Chances of surviving a heart attack look set to be improved by testing people's saliva. A nano-bioc...
Chances of surviving a heart attack look set to be improved by testing people's saliva.
A nano-biochip the size of a credit card, with the potential to assess the risk of heart attack in as little as 15 minutes, has been developed by researchers at the University of Texas.
The test analyses saliva and can expose whether a patient is currently having a heart attack, or if they are at high risk of having one in the future. This is possible through the detection of blood serum proteins in saliva, which can act as indicators of cardiac disease.
The designer of the chip, John McDevitt, said the test will dramatically improve the accuracy and speed of cardiac diagnosis.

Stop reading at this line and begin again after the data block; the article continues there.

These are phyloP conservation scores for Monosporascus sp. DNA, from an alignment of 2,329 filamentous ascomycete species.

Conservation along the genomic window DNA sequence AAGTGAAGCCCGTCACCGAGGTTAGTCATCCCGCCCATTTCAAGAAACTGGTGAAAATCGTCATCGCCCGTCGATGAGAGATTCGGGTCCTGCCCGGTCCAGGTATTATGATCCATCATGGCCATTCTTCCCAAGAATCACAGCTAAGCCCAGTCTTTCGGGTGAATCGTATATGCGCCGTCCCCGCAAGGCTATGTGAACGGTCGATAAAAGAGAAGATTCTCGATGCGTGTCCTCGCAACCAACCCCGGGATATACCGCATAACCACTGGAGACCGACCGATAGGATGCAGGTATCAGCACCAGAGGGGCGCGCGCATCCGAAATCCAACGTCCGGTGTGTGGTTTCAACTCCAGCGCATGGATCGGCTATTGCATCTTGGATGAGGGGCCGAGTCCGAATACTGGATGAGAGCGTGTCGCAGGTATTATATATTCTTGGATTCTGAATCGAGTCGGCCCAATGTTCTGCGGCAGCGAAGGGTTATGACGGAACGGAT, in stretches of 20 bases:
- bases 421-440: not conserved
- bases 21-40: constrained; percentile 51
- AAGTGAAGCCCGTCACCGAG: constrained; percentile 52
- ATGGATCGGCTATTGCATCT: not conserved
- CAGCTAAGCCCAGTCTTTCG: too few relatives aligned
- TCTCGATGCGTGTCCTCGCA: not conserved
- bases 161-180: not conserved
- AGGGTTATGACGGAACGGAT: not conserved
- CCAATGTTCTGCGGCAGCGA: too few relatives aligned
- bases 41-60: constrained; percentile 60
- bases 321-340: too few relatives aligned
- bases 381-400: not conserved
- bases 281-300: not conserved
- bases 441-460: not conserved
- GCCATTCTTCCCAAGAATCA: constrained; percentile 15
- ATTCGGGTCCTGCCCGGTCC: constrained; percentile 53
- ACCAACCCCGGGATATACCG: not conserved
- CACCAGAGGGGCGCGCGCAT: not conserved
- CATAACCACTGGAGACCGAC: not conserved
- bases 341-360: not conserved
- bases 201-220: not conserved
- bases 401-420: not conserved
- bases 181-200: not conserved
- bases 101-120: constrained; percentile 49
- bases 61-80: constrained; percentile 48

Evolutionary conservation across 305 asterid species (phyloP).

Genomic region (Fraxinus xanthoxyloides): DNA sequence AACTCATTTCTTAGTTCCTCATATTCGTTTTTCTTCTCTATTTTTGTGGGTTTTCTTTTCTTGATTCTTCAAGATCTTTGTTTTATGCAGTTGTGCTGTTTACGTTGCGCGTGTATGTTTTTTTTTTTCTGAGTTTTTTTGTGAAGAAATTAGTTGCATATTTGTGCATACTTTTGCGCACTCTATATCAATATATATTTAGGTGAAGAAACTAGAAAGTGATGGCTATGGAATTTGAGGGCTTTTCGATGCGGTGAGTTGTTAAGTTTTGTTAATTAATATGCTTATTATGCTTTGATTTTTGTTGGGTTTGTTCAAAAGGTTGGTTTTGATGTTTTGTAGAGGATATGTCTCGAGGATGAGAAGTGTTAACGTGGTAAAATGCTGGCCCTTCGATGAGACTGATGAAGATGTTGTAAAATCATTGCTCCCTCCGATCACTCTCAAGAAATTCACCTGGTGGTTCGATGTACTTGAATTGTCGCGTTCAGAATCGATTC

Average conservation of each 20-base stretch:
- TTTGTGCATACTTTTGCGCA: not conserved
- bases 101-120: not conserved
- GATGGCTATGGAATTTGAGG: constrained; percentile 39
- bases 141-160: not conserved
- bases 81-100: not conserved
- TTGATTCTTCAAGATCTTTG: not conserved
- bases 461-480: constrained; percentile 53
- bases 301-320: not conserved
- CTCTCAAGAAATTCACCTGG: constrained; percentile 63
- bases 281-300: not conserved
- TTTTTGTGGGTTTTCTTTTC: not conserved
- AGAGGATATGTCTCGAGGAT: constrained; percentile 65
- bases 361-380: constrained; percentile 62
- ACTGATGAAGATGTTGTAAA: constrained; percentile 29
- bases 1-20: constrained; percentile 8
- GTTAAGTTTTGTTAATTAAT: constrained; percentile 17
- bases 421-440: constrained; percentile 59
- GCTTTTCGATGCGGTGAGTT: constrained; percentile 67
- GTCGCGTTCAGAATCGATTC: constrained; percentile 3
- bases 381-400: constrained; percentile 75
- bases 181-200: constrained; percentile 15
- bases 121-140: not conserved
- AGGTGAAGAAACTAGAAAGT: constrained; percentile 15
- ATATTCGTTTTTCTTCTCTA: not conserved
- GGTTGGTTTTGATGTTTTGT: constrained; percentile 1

Coinciding with this news, it has been revealed that babies born to a mother who developed pre-eclampsia may be more likely to go on to develop heart disease in later life.
Dr Dino Giussani, lead researcher of the study at the University of Cambridge, said it has been known for a while that changes in maternal nutrition can affect foetal development and influence disease susceptibility later in life, but relatively little work has been done on how low oxygen levels in the womb may affect infant development.
Last month, it was announced that the public were becoming increasingly concerned about finding a way to improve heart disease conditions.
A poll conducted on behalf of the Association of the British Pharmaceutical Industry uncovered a genuine join-up between public desire, government action, academic research priorities and industry investment into major illnesses.
However, just one third of people surveyed were found to be confident that enough money was being invested in researching those diseases that concern them the most.
According to the British Heart Foundation, heart and circulatory disease is the UK's biggest killer.
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